About Pictogram use in Church

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Many of you have asked about the rules regarding pictogram use in church in connection with my Article of Faith posters.  Here’s what I know.

A year or two back someone left a comment on this blog on one of my Lyric charts stating that pictograms weren’t allowed for use in church.  It started a firestorm of comments on the Year of FHE Facebook page where people actually copied and pasted the portion about the rule from the handbook.  The discussion got rather heated so I eventually deleted it from Facebook.

I had never heard of this rule before so I called my friend, Emily, who was a Primary Chorister at the time and she said her Stake Primary President had made her aware of the rule when she first got her calling. 

The gist of the rule was this:  You can use pictures to help memorization but they MUST be a picture of the true meaning of the word.  So, you can use a picture of Jesus when the word in the song is Jesus, but you can not use a picture of a bumble bee when the word in the song is BE.  That’s why there are pictograms used in the Friend Magazine, as some of you have mentioned.  They use the proper picture for the proper meaning of the word.

Some of you who have left comments here and on the Facebook page which have seemed literally angry with me. I am not trying to ruin anyone’s fun or keep kids from learning the Articles of Faith. Clearly.  I assume we all want to follow the rules of the church as we serve.  Please talk with your Priesthood Leaders about this rule and together you can make a decision.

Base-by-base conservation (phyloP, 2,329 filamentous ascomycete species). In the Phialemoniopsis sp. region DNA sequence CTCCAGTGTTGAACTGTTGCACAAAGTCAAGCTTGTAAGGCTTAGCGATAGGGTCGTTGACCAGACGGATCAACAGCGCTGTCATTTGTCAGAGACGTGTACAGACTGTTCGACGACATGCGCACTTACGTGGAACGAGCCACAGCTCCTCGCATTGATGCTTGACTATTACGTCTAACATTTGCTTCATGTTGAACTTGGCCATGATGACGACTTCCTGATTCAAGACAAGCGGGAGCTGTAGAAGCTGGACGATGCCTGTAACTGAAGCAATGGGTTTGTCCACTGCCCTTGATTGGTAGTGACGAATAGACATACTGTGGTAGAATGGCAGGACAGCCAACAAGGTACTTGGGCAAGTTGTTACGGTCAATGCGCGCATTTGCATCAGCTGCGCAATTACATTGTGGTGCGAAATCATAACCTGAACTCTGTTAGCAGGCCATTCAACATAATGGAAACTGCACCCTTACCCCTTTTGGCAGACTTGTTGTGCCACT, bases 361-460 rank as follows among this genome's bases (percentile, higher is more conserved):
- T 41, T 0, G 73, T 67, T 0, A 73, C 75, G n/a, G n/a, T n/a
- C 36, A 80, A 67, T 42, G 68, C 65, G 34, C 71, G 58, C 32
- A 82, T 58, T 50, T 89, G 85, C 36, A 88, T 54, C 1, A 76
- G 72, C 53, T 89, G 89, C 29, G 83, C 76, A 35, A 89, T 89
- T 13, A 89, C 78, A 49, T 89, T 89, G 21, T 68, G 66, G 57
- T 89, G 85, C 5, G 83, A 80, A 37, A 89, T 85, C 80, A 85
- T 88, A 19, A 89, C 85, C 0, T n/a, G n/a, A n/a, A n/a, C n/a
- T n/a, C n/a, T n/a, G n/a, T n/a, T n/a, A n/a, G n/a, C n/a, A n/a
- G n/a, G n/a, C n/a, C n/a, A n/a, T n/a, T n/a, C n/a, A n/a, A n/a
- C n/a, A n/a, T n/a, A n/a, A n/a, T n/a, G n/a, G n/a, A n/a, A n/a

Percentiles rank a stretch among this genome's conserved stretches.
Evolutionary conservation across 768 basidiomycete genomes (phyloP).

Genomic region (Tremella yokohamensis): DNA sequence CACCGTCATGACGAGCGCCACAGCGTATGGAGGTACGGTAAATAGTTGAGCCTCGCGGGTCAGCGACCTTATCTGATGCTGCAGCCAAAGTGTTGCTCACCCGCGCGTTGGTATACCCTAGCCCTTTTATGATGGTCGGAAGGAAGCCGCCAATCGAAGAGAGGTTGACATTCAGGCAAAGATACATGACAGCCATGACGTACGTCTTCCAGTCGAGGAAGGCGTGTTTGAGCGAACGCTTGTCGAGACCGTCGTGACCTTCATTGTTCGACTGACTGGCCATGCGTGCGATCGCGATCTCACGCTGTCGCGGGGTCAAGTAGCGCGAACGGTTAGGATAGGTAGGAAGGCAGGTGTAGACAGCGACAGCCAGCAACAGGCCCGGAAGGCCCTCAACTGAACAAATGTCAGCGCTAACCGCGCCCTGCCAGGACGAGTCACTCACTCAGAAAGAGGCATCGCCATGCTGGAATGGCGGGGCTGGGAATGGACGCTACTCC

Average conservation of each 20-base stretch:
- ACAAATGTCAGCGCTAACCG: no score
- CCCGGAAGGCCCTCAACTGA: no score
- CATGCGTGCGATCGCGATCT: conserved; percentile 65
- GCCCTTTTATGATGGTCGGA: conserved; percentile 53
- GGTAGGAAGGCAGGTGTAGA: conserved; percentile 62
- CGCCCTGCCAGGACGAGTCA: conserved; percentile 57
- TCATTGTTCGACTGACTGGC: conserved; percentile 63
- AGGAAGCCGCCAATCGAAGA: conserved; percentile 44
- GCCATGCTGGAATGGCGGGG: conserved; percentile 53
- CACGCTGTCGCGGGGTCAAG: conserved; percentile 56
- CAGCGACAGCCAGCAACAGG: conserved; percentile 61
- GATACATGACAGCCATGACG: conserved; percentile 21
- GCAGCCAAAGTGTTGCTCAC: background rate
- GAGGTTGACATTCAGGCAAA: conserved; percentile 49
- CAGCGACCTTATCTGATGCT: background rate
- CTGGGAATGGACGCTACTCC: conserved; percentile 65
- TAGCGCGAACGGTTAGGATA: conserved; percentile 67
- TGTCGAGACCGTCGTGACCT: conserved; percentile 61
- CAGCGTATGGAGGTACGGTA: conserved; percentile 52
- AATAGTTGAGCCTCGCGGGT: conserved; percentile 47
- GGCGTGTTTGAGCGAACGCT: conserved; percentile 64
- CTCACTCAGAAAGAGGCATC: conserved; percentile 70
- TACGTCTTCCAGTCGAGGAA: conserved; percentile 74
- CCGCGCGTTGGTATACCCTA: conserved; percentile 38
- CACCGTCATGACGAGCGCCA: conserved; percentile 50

If anyone knows the exact wording or can link us to the spot in the church handbook where this rule is stated I would LOVE it if you would leave a comment here. 

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“I Have a Question”, Ensign, Aug. 1990, 52-53
(Questions of general interest answered for guidance, not as official statements of Church policy)

In this article Daryl V. Hoole of the Primary General Board said,

Primary leaders Church wide prepare prayerfully and carefully to teach and lead in ways that will be for the good of the children. However, well-meaning leaders and teachers sometimes employ teaching methods that are not in the children’s best interests. Among these methods can be the inappropriate use of some types of memory aids and the improper use of competition.

Memory Aids: I find that memory aids are appropriate when used with wisdom and propriety, but they can also be misused and confuse children or cheapen sacred things. For example, when we want children to think of the gift of the Holy Ghost, we do not want them to visualize a wrapped present.

Another method that I think is frequently misused in teaching Primary songs is the use of rebus symbols—pictures that suggest syllables or words in a phrase. The following are examples of rebus I find misleading: a head of lettuce and an iron depicting the words let us all press on; a picture of a bee and a leaf for the word believe; a spear being thrust into an object for ‘spear- it’/Spirit; and a wrapped stick of gum for ‘chews’, as in choose the right. Not only can these rebus symbols make indelible and erroneous impressions on children, but they can also interfere with the learning process. Children mentally replace the real meaning of the word with the meaning of the symbols. The rebus for the words let us all press on, for example, allows the image of lettuce and an iron to take the place of an accurate image of persevering.

Rebus symbols are generally not effective in teaching concepts, but are best used in rote memorization….”


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